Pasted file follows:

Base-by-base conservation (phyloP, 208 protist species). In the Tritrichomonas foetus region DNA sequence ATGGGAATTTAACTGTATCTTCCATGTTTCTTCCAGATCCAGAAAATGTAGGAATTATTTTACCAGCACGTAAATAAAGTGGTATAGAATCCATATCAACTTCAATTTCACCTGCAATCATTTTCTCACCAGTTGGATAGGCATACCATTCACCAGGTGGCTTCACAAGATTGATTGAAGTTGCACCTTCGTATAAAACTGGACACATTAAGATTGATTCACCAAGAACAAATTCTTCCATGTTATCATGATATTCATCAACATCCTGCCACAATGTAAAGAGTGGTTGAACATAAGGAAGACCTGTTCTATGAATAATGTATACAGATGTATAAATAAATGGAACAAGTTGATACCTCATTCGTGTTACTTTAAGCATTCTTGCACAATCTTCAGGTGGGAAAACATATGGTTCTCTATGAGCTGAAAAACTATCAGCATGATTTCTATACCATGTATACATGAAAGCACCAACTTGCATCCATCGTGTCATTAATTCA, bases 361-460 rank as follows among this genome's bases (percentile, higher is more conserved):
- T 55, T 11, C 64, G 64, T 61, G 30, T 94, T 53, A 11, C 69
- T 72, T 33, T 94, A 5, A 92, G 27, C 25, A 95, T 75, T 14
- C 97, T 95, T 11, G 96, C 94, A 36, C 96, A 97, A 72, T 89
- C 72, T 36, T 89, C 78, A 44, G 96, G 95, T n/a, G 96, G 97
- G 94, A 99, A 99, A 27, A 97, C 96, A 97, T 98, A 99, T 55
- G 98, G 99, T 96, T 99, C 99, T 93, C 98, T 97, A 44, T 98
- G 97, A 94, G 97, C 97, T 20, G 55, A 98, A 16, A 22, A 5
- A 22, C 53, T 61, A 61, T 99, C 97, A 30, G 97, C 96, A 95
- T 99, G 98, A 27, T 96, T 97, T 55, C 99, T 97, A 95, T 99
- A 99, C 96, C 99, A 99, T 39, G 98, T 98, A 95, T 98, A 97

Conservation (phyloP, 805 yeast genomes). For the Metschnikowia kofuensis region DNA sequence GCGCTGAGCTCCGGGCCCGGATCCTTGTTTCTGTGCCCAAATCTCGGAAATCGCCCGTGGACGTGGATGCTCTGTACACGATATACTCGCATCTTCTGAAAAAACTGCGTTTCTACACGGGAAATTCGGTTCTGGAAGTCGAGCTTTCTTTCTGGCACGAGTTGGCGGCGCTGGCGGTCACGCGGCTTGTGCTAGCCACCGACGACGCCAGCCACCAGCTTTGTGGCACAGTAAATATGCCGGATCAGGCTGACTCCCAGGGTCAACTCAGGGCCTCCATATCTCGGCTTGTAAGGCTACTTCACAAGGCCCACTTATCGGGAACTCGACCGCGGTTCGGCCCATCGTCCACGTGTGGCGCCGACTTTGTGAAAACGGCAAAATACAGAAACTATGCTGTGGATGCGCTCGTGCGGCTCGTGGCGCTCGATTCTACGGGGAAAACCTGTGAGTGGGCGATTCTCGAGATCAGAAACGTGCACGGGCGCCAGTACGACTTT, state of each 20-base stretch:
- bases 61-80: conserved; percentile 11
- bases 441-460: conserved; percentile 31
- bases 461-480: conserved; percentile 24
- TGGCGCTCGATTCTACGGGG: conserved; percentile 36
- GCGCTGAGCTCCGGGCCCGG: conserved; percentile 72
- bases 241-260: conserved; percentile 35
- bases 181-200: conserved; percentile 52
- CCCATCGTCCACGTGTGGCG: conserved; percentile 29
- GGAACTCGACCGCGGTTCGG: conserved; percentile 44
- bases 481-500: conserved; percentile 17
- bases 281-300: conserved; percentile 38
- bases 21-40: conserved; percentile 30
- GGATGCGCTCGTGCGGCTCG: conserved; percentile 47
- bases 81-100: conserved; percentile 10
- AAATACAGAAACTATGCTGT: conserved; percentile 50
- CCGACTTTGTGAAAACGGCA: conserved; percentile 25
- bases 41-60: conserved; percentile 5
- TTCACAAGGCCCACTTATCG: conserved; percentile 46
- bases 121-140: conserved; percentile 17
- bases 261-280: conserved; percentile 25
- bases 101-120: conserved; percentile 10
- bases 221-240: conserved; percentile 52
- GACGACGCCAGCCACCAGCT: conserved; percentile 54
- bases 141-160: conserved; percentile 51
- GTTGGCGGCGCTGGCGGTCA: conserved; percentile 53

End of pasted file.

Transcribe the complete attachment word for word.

Base-by-base conservation (phyloP, 208 protist species). In the Tritrichomonas foetus region DNA sequence ATGGGAATTTAACTGTATCTTCCATGTTTCTTCCAGATCCAGAAAATGTAGGAATTATTTTACCAGCACGTAAATAAAGTGGTATAGAATCCATATCAACTTCAATTTCACCTGCAATCATTTTCTCACCAGTTGGATAGGCATACCATTCACCAGGTGGCTTCACAAGATTGATTGAAGTTGCACCTTCGTATAAAACTGGACACATTAAGATTGATTCACCAAGAACAAATTCTTCCATGTTATCATGATATTCATCAACATCCTGCCACAATGTAAAGAGTGGTTGAACATAAGGAAGACCTGTTCTATGAATAATGTATACAGATGTATAAATAAATGGAACAAGTTGATACCTCATTCGTGTTACTTTAAGCATTCTTGCACAATCTTCAGGTGGGAAAACATATGGTTCTCTATGAGCTGAAAAACTATCAGCATGATTTCTATACCATGTATACATGAAAGCACCAACTTGCATCCATCGTGTCATTAATTCA, bases 361-460 rank as follows among this genome's bases (percentile, higher is more conserved):
- T 55, T 11, C 64, G 64, T 61, G 30, T 94, T 53, A 11, C 69
- T 72, T 33, T 94, A 5, A 92, G 27, C 25, A 95, T 75, T 14
- C 97, T 95, T 11, G 96, C 94, A 36, C 96, A 97, A 72, T 89
- C 72, T 36, T 89, C 78, A 44, G 96, G 95, T n/a, G 96, G 97
- G 94, A 99, A 99, A 27, A 97, C 96, A 97, T 98, A 99, T 55
- G 98, G 99, T 96, T 99, C 99, T 93, C 98, T 97, A 44, T 98
- G 97, A 94, G 97, C 97, T 20, G 55, A 98, A 16, A 22, A 5
- A 22, C 53, T 61, A 61, T 99, C 97, A 30, G 97, C 96, A 95
- T 99, G 98, A 27, T 96, T 97, T 55, C 99, T 97, A 95, T 99
- A 99, C 96, C 99, A 99, T 39, G 98, T 98, A 95, T 98, A 97

Conservation (phyloP, 805 yeast genomes). For the Metschnikowia kofuensis region DNA sequence GCGCTGAGCTCCGGGCCCGGATCCTTGTTTCTGTGCCCAAATCTCGGAAATCGCCCGTGGACGTGGATGCTCTGTACACGATATACTCGCATCTTCTGAAAAAACTGCGTTTCTACACGGGAAATTCGGTTCTGGAAGTCGAGCTTTCTTTCTGGCACGAGTTGGCGGCGCTGGCGGTCACGCGGCTTGTGCTAGCCACCGACGACGCCAGCCACCAGCTTTGTGGCACAGTAAATATGCCGGATCAGGCTGACTCCCAGGGTCAACTCAGGGCCTCCATATCTCGGCTTGTAAGGCTACTTCACAAGGCCCACTTATCGGGAACTCGACCGCGGTTCGGCCCATCGTCCACGTGTGGCGCCGACTTTGTGAAAACGGCAAAATACAGAAACTATGCTGTGGATGCGCTCGTGCGGCTCGTGGCGCTCGATTCTACGGGGAAAACCTGTGAGTGGGCGATTCTCGAGATCAGAAACGTGCACGGGCGCCAGTACGACTTT, state of each 20-base stretch:
- bases 61-80: conserved; percentile 11
- bases 441-460: conserved; percentile 31
- bases 461-480: conserved; percentile 24
- TGGCGCTCGATTCTACGGGG: conserved; percentile 36
- GCGCTGAGCTCCGGGCCCGG: conserved; percentile 72
- bases 241-260: conserved; percentile 35
- bases 181-200: conserved; percentile 52
- CCCATCGTCCACGTGTGGCG: conserved; percentile 29
- GGAACTCGACCGCGGTTCGG: conserved; percentile 44
- bases 481-500: conserved; percentile 17
- bases 281-300: conserved; percentile 38
- bases 21-40: conserved; percentile 30
- GGATGCGCTCGTGCGGCTCG: conserved; percentile 47
- bases 81-100: conserved; percentile 10
- AAATACAGAAACTATGCTGT: conserved; percentile 50
- CCGACTTTGTGAAAACGGCA: conserved; percentile 25
- bases 41-60: conserved; percentile 5
- TTCACAAGGCCCACTTATCG: conserved; percentile 46
- bases 121-140: conserved; percentile 17
- bases 261-280: conserved; percentile 25
- bases 101-120: conserved; percentile 10
- bases 221-240: conserved; percentile 52
- GACGACGCCAGCCACCAGCT: conserved; percentile 54
- bases 141-160: conserved; percentile 51
- GTTGGCGGCGCTGGCGGTCA: conserved; percentile 53